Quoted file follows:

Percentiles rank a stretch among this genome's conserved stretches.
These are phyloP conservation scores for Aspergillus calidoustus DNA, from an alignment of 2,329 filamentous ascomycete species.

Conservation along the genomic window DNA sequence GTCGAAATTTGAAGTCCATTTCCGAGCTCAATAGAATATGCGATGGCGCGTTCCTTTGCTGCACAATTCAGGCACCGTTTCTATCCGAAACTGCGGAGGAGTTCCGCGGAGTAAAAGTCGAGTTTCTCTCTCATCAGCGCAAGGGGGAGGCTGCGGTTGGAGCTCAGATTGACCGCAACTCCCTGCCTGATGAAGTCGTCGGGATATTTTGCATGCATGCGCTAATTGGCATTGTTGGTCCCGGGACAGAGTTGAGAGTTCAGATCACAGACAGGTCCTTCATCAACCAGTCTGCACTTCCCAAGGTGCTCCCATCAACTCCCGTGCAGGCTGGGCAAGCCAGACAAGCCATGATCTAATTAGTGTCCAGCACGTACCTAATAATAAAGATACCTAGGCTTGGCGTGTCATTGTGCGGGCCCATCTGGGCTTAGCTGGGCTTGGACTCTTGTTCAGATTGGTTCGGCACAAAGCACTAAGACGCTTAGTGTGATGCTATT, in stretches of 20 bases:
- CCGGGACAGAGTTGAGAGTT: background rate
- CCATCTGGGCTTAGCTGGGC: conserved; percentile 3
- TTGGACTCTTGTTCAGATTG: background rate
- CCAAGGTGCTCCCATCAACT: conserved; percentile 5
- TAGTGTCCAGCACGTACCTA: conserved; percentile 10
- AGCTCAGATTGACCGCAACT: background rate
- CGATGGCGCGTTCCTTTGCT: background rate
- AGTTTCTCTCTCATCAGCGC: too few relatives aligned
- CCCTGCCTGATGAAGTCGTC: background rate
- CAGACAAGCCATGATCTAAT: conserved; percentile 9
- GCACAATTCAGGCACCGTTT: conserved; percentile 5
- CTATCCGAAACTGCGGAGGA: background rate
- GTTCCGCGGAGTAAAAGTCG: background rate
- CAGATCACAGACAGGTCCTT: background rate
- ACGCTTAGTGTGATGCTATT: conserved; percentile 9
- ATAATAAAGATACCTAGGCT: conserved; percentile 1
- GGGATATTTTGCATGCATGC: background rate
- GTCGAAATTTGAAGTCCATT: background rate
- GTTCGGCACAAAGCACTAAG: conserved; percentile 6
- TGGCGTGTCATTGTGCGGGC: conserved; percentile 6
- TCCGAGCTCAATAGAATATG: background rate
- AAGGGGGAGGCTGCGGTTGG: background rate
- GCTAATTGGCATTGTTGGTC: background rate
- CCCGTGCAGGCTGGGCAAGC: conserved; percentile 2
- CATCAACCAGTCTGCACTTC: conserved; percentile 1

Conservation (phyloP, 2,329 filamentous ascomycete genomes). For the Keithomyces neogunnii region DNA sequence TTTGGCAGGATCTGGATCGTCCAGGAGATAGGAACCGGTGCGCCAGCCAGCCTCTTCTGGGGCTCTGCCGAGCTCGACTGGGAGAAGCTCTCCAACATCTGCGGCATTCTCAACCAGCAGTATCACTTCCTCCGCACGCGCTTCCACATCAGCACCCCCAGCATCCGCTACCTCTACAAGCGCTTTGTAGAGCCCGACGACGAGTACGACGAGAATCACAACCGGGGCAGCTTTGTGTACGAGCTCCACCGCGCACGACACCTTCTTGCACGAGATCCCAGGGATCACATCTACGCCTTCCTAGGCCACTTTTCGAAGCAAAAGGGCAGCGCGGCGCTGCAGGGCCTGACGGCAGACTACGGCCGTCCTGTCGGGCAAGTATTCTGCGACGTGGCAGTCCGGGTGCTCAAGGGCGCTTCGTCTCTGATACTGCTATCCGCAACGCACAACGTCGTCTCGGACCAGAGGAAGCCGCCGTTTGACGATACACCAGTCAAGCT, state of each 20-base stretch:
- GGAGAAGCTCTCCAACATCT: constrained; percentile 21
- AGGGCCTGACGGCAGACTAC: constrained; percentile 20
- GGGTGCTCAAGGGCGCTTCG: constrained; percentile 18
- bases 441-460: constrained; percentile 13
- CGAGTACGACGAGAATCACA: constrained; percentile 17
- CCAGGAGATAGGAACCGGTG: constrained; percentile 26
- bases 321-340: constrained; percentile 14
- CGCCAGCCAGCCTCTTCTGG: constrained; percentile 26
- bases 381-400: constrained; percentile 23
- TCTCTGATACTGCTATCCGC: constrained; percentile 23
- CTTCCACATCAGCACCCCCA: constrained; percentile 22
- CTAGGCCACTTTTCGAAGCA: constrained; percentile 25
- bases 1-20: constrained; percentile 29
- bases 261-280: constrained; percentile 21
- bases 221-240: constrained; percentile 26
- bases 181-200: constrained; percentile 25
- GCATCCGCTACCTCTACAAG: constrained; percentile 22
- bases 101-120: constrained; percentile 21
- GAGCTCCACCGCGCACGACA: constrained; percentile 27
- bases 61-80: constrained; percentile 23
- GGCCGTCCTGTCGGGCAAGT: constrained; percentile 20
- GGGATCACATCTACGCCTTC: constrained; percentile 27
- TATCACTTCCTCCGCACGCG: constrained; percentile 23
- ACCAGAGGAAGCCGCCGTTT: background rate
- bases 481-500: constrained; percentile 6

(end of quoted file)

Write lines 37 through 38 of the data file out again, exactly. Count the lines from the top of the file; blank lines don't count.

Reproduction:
- CGCCAGCCAGCCTCTTCTGG: constrained; percentile 26
- bases 381-400: constrained; percentile 23